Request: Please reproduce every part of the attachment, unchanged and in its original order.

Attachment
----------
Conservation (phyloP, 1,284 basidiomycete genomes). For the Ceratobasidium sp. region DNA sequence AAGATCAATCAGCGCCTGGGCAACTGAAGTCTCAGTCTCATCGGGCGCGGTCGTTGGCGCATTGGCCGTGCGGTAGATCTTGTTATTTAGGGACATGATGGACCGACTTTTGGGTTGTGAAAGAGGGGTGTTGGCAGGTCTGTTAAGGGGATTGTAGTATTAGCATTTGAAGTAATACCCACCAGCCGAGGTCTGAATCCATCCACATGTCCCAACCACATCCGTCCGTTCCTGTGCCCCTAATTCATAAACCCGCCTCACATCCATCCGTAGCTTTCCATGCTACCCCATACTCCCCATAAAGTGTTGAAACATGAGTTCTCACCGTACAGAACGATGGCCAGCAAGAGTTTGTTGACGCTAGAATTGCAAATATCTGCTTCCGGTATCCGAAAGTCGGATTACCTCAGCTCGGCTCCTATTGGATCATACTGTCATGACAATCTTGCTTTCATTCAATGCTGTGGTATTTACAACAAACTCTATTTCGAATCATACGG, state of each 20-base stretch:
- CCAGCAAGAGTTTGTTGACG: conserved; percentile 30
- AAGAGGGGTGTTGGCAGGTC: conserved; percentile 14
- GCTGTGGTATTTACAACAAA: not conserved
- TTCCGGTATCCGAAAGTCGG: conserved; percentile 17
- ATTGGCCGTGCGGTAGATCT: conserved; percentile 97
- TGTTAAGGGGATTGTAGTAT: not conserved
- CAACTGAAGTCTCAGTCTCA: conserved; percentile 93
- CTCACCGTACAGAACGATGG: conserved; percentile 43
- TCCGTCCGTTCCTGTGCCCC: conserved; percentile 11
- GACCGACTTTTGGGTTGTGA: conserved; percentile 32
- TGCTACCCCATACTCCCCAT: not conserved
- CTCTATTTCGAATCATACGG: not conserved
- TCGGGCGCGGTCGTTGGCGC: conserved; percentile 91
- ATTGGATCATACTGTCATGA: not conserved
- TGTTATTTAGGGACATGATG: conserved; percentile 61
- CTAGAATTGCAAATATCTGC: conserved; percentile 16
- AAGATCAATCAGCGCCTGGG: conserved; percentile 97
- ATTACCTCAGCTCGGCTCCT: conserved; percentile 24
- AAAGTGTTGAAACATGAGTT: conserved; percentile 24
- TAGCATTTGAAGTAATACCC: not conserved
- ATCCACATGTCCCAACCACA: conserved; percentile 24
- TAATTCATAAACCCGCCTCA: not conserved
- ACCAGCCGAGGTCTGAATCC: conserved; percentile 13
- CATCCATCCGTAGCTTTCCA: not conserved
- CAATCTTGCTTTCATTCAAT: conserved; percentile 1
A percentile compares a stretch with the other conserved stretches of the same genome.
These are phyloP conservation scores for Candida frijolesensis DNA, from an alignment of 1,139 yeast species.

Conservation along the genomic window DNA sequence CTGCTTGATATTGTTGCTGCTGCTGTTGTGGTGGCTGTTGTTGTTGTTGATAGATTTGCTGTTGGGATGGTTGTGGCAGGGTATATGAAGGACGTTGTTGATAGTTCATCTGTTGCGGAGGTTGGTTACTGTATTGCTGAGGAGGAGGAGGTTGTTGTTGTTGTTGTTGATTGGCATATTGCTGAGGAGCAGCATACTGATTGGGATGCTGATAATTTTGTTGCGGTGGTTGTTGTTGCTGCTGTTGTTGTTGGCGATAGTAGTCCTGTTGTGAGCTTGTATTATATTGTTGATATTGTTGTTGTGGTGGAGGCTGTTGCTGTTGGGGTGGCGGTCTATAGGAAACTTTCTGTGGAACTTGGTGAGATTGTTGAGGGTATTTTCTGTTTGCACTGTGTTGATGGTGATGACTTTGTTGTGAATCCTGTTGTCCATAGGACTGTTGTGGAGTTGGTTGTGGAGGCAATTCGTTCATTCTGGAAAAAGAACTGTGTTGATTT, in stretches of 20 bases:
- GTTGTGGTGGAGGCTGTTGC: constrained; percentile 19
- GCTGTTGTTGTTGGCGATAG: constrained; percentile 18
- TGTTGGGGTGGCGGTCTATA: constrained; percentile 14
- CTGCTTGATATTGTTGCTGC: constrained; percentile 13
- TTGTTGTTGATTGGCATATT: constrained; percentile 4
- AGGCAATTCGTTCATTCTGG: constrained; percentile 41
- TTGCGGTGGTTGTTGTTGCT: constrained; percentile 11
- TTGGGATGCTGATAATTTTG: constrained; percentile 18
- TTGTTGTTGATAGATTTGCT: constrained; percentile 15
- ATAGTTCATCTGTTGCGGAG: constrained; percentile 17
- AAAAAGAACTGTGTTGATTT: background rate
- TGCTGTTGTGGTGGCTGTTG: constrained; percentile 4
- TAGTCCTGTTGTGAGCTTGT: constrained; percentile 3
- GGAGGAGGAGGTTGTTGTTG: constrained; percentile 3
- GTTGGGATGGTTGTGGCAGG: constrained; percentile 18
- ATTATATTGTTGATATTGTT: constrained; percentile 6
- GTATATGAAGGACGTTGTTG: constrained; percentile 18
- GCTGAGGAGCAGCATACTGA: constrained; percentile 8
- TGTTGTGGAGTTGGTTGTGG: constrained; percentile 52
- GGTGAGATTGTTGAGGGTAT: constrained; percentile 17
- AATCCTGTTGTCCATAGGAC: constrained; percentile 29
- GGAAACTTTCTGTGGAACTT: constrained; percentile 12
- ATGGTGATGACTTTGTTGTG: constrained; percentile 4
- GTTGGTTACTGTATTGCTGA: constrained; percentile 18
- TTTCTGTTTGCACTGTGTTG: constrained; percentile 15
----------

Conservation (phyloP, 1,284 basidiomycete genomes). For the Ceratobasidium sp. region DNA sequence AAGATCAATCAGCGCCTGGGCAACTGAAGTCTCAGTCTCATCGGGCGCGGTCGTTGGCGCATTGGCCGTGCGGTAGATCTTGTTATTTAGGGACATGATGGACCGACTTTTGGGTTGTGAAAGAGGGGTGTTGGCAGGTCTGTTAAGGGGATTGTAGTATTAGCATTTGAAGTAATACCCACCAGCCGAGGTCTGAATCCATCCACATGTCCCAACCACATCCGTCCGTTCCTGTGCCCCTAATTCATAAACCCGCCTCACATCCATCCGTAGCTTTCCATGCTACCCCATACTCCCCATAAAGTGTTGAAACATGAGTTCTCACCGTACAGAACGATGGCCAGCAAGAGTTTGTTGACGCTAGAATTGCAAATATCTGCTTCCGGTATCCGAAAGTCGGATTACCTCAGCTCGGCTCCTATTGGATCATACTGTCATGACAATCTTGCTTTCATTCAATGCTGTGGTATTTACAACAAACTCTATTTCGAATCATACGG, state of each 20-base stretch:
- CCAGCAAGAGTTTGTTGACG: conserved; percentile 30
- AAGAGGGGTGTTGGCAGGTC: conserved; percentile 14
- GCTGTGGTATTTACAACAAA: not conserved
- TTCCGGTATCCGAAAGTCGG: conserved; percentile 17
- ATTGGCCGTGCGGTAGATCT: conserved; percentile 97
- TGTTAAGGGGATTGTAGTAT: not conserved
- CAACTGAAGTCTCAGTCTCA: conserved; percentile 93
- CTCACCGTACAGAACGATGG: conserved; percentile 43
- TCCGTCCGTTCCTGTGCCCC: conserved; percentile 11
- GACCGACTTTTGGGTTGTGA: conserved; percentile 32
- TGCTACCCCATACTCCCCAT: not conserved
- CTCTATTTCGAATCATACGG: not conserved
- TCGGGCGCGGTCGTTGGCGC: conserved; percentile 91
- ATTGGATCATACTGTCATGA: not conserved
- TGTTATTTAGGGACATGATG: conserved; percentile 61
- CTAGAATTGCAAATATCTGC: conserved; percentile 16
- AAGATCAATCAGCGCCTGGG: conserved; percentile 97
- ATTACCTCAGCTCGGCTCCT: conserved; percentile 24
- AAAGTGTTGAAACATGAGTT: conserved; percentile 24
- TAGCATTTGAAGTAATACCC: not conserved
- ATCCACATGTCCCAACCACA: conserved; percentile 24
- TAATTCATAAACCCGCCTCA: not conserved
- ACCAGCCGAGGTCTGAATCC: conserved; percentile 13
- CATCCATCCGTAGCTTTCCA: not conserved
- CAATCTTGCTTTCATTCAAT: conserved; percentile 1
A percentile compares a stretch with the other conserved stretches of the same genome.
These are phyloP conservation scores for Candida frijolesensis DNA, from an alignment of 1,139 yeast species.

Conservation along the genomic window DNA sequence CTGCTTGATATTGTTGCTGCTGCTGTTGTGGTGGCTGTTGTTGTTGTTGATAGATTTGCTGTTGGGATGGTTGTGGCAGGGTATATGAAGGACGTTGTTGATAGTTCATCTGTTGCGGAGGTTGGTTACTGTATTGCTGAGGAGGAGGAGGTTGTTGTTGTTGTTGTTGATTGGCATATTGCTGAGGAGCAGCATACTGATTGGGATGCTGATAATTTTGTTGCGGTGGTTGTTGTTGCTGCTGTTGTTGTTGGCGATAGTAGTCCTGTTGTGAGCTTGTATTATATTGTTGATATTGTTGTTGTGGTGGAGGCTGTTGCTGTTGGGGTGGCGGTCTATAGGAAACTTTCTGTGGAACTTGGTGAGATTGTTGAGGGTATTTTCTGTTTGCACTGTGTTGATGGTGATGACTTTGTTGTGAATCCTGTTGTCCATAGGACTGTTGTGGAGTTGGTTGTGGAGGCAATTCGTTCATTCTGGAAAAAGAACTGTGTTGATTT, in stretches of 20 bases:
- GTTGTGGTGGAGGCTGTTGC: constrained; percentile 19
- GCTGTTGTTGTTGGCGATAG: constrained; percentile 18
- TGTTGGGGTGGCGGTCTATA: constrained; percentile 14
- CTGCTTGATATTGTTGCTGC: constrained; percentile 13
- TTGTTGTTGATTGGCATATT: constrained; percentile 4
- AGGCAATTCGTTCATTCTGG: constrained; percentile 41
- TTGCGGTGGTTGTTGTTGCT: constrained; percentile 11
- TTGGGATGCTGATAATTTTG: constrained; percentile 18
- TTGTTGTTGATAGATTTGCT: constrained; percentile 15
- ATAGTTCATCTGTTGCGGAG: constrained; percentile 17
- AAAAAGAACTGTGTTGATTT: background rate
- TGCTGTTGTGGTGGCTGTTG: constrained; percentile 4
- TAGTCCTGTTGTGAGCTTGT: constrained; percentile 3
- GGAGGAGGAGGTTGTTGTTG: constrained; percentile 3
- GTTGGGATGGTTGTGGCAGG: constrained; percentile 18
- ATTATATTGTTGATATTGTT: constrained; percentile 6
- GTATATGAAGGACGTTGTTG: constrained; percentile 18
- GCTGAGGAGCAGCATACTGA: constrained; percentile 8
- TGTTGTGGAGTTGGTTGTGG: constrained; percentile 52
- GGTGAGATTGTTGAGGGTAT: constrained; percentile 17
- AATCCTGTTGTCCATAGGAC: constrained; percentile 29
- GGAAACTTTCTGTGGAACTT: constrained; percentile 12
- ATGGTGATGACTTTGTTGTG: constrained; percentile 4
- GTTGGTTACTGTATTGCTGA: constrained; percentile 18
- TTTCTGTTTGCACTGTGTTG: constrained; percentile 15